Calvin Ridley stepping out was unforeseeable, but it's not like the Falcons' passing offense was setting records before Ridley left; they were 24th in passing DVOA with him and 29th without him. Even before Ridley left, the departure of Julio Jones left a massive hole that no one was able to step up and fill; Russell Gage led the team with 102 DYAR, putting him 49th in the league. The offensive line ranked dead last in power success and near the bottom in both adjusted line yards and adjusted sack rate. Mike Davis was a massive disappointment, ranked 40th in rushing DYAR (and Cordarrelle Patterson was only 36th, though that was somewhat mitigated by his receiving chops). And that's just on the offense.
Defensively, we called the Falcons an "unknown" coming into the season. Well, now we know—they stink. They generated just 18 sacks all season long, finishing dead last with a 3.8% adjusted sack rate. They were dead last in power rushing situations too, and ended up 29th in adjusted line yards. If you can't stop the run and can't sack the quarterback, you're going to have a long season; A.J. Terrell can't cover everybody. The Falcons came into the offseason with maybe five positions they didn't need to upgrade, and that was before they traded away Matt Ryan. At least Kyle Pitts looks fun!
3. Detroit Lions
Projected DVOA: -8.8%; -0.80 standard deviations
Actual DVOA: -27.2%; -2.16 standard deviations
I don't think anyone but the most optimistic Lions fan was expecting much on the field from the 2021 Lions. The point was building a culture and beginning to drag themselves out of the pit of the Matt Patricia years; success on the field was almost secondary. And that's a good thing, because there wasn't much success to talk about for most of the season!
The Lions come in third almost solely due to their offense floundering. The defense was projected at 6.7%; they finished at 10.8%, which is a little worse, but well within expected prediction tolerances. The offense, on the other hand, went from a -3.2% projection down to -17.7%. And you can blame a lot of that on Jared Goff.
It's much easier to project an offense when they keep the same quarterback than it is to figure out what happens when you replace your signal-caller. (We're already somewhat dreading the 2022 projections.) Under Matthew Stafford, the Lions had ranked 14th and 15th in passing DVOA in 2019 and 2020. Obviously, Goff is a worse passer than Stafford; otherwise, Goff wouldn't have come along with a passel of draft picks in the trade with Los Angeles. But our projections still had Detroit 19th on offense—a step back, for sure, but a mild one.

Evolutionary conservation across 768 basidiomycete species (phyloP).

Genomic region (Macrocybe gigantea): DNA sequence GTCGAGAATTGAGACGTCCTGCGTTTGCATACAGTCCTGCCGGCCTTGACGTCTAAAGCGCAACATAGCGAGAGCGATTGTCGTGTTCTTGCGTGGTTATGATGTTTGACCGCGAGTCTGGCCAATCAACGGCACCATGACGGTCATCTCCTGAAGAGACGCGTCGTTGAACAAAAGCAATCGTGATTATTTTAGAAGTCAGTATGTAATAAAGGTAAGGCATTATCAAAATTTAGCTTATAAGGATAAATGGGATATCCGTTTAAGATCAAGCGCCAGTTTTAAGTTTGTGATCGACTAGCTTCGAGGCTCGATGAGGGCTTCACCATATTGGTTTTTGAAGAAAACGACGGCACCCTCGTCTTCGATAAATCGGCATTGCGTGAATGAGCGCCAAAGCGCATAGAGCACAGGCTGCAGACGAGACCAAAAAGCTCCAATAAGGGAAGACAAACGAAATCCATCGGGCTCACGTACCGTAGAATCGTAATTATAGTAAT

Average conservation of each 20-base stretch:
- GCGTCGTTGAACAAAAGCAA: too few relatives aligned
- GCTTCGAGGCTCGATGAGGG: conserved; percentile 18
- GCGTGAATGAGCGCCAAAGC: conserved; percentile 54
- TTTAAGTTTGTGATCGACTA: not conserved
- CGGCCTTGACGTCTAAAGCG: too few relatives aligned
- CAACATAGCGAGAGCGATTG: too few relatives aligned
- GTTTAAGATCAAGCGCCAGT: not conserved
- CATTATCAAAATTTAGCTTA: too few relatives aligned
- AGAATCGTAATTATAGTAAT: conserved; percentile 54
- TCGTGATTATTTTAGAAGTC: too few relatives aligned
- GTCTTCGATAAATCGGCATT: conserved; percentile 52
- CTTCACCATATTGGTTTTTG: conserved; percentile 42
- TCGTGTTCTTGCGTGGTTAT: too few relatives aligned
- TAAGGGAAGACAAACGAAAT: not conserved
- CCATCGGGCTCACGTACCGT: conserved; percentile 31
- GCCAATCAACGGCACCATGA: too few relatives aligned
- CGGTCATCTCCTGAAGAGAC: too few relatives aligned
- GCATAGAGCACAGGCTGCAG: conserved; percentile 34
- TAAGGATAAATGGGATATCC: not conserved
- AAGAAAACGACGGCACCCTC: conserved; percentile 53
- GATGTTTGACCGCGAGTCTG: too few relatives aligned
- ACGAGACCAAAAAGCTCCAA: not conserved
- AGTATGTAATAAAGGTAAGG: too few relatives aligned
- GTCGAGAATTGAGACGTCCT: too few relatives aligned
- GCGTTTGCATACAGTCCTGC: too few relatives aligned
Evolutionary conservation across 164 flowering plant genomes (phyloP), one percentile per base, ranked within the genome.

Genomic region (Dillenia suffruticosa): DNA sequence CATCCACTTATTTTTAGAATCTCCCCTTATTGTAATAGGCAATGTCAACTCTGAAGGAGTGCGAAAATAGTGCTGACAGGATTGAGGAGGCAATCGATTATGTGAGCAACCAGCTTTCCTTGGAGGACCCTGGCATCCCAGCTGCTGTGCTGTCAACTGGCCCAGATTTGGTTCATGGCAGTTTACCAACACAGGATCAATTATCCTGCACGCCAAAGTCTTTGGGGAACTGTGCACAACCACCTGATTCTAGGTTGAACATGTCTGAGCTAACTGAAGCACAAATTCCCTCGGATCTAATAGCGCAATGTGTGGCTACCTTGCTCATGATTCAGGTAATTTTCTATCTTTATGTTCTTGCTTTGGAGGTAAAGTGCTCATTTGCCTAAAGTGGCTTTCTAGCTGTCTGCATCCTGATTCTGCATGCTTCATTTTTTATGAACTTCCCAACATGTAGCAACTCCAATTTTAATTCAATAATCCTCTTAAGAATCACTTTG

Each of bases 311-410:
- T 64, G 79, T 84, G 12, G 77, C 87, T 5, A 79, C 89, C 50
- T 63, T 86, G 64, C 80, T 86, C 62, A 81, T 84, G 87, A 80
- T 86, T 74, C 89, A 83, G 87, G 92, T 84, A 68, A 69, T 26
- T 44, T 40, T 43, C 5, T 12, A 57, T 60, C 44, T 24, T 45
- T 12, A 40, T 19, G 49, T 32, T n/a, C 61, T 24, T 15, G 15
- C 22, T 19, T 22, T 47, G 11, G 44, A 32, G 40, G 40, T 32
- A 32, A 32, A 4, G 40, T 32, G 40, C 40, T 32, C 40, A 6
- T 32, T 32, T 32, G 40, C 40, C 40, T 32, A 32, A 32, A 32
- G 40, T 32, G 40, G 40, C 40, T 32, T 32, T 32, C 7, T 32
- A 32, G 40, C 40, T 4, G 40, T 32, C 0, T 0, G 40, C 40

Instead, the Lions were terrible for about three months. Through the first 11 weeks of the season, the Lions' passing DVOA was -21.6%, worst in the league by a substantial margin. They jumped all the way to 30th overall when you include rushing plays, as they were merely below average behind D'Andre Swift and not reaching Falcons or Texans level defunction on the ground, but things were about as dreadful as could possibly be. The entire offense looked discombobulated and poorly thought out, there was zero chemistry between Goff and his receivers, and while the Lions kept fighting, they were just massively outmatched.
Things changed over the last month and change, however. Dan Campbell took over play-calling duties, and it seemed like a switch was flipped. From Week 12 to Week 18, the Lions ranked 15th in passing DVOA at 10.1%. As Goff got comfortable, his accuracy and consistency improved. Rookie Amon-Ra St. Brown began to get more and more involved with the offense, setting a franchise record for receiving yards by a rookie. Josh Reynolds was picked up off of waivers and was very solid. Penei Sewell settled in on the offensive line. Things gelled, and the Lions offense looked … well, "acceptable" is probably the highest level of praise we can give there, but that's leaps and bounds over where they were in September. Those first few months were so exceptionally bad that the Lions still end up as underachievers, but at least things were pointing in the right direction by the end of the year.
2. Baltimore Ravens
Projected DVOA: 14.6%; +1.33 standard deviations
Actual DVOA: -2.7%; -0.21 standard deviations
I don't think you need any advanced statistical analysis to figure out why the Ravens flopped in 2021; you just need to look at the injury report.
The Ravens led the league last season with 191.2 adjusted games lost. That's the most in the 21st century, even after taking into account the extra 17th game. The list of key players lost for all or part of the season could be the core of a contending roster; they absolutely sank due to everyone getting hurt.